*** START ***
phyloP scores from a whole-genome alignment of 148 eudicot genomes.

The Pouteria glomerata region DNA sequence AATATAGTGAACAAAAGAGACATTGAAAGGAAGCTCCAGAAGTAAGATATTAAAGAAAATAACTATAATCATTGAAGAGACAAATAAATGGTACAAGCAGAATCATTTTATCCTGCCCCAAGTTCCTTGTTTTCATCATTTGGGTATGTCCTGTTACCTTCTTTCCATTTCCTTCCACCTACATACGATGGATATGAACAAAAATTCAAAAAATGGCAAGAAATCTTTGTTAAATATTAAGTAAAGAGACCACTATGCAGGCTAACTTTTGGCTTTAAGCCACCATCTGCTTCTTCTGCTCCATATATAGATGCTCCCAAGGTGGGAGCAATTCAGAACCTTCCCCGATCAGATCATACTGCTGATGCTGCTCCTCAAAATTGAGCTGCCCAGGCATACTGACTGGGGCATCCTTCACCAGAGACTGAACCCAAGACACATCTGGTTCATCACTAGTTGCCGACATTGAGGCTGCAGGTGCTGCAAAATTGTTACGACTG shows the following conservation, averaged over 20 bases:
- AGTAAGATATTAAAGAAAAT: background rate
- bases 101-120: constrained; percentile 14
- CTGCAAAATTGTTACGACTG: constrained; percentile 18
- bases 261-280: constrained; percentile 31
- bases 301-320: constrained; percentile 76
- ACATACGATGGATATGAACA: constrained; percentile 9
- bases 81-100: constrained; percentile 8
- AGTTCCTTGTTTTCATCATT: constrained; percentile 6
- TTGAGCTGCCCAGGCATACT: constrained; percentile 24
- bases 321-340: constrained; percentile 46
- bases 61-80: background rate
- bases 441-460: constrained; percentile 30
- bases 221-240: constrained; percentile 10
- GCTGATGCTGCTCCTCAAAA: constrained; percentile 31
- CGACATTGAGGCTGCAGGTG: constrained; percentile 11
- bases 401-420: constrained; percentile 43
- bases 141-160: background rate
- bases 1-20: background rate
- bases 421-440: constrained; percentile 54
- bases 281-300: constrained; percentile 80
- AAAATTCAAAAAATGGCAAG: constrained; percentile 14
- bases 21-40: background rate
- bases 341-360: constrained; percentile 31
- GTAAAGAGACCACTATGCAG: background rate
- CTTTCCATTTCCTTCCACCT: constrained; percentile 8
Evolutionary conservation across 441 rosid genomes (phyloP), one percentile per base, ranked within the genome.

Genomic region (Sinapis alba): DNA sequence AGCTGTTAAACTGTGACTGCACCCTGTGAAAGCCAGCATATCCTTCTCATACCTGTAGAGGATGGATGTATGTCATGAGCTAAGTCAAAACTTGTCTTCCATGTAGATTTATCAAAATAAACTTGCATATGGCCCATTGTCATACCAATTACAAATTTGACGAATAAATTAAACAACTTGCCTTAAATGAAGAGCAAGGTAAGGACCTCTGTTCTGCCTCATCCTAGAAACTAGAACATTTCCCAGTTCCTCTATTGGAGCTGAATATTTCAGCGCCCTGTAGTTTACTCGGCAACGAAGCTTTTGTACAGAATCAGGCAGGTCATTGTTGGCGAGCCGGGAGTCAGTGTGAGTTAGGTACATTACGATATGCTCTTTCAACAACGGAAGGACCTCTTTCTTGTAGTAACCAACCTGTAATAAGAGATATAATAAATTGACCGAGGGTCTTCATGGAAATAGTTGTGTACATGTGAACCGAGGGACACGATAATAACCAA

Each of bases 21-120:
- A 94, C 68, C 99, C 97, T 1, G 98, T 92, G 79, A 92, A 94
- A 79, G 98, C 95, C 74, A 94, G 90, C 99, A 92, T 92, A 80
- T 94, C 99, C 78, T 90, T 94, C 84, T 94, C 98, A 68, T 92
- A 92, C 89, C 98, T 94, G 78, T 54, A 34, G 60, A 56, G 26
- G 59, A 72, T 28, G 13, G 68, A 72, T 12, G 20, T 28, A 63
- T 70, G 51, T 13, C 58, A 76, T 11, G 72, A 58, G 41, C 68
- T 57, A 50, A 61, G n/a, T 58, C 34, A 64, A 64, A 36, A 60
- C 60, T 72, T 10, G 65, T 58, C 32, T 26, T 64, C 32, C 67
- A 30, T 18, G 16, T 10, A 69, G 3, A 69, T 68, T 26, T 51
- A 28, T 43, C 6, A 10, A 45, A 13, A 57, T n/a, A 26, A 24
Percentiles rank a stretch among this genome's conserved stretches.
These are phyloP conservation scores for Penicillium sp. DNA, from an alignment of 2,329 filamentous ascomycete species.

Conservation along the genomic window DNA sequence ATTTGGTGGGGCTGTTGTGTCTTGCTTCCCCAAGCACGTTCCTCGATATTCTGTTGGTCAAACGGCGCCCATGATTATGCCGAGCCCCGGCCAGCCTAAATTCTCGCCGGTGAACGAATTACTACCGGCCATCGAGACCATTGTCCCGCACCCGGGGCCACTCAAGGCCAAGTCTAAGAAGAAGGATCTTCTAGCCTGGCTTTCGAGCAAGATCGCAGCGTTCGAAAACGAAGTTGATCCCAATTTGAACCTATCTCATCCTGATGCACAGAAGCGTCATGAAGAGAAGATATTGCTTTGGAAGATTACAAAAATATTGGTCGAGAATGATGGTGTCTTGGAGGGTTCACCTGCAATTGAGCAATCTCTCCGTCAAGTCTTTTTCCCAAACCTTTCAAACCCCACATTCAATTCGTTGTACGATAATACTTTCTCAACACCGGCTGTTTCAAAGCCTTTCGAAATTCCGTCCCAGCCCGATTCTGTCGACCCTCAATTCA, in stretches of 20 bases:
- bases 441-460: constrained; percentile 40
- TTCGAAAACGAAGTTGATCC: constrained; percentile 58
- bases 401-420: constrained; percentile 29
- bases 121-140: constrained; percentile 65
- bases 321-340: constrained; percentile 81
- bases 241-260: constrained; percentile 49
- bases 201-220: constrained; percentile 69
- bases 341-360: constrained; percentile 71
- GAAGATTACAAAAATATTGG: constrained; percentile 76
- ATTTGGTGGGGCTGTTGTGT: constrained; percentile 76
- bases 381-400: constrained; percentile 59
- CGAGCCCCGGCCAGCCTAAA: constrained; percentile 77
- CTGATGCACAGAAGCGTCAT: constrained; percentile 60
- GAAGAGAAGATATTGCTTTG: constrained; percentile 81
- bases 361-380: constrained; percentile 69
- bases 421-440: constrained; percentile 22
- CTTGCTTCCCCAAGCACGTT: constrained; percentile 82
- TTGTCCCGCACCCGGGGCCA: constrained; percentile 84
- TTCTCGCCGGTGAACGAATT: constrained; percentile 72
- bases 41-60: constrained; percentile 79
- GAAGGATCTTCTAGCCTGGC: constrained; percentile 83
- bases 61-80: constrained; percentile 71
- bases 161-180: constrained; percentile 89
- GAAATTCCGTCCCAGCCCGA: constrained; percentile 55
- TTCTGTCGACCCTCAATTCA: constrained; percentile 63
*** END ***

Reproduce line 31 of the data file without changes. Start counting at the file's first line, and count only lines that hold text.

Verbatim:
- A 94, C 68, C 99, C 97, T 1, G 98, T 92, G 79, A 92, A 94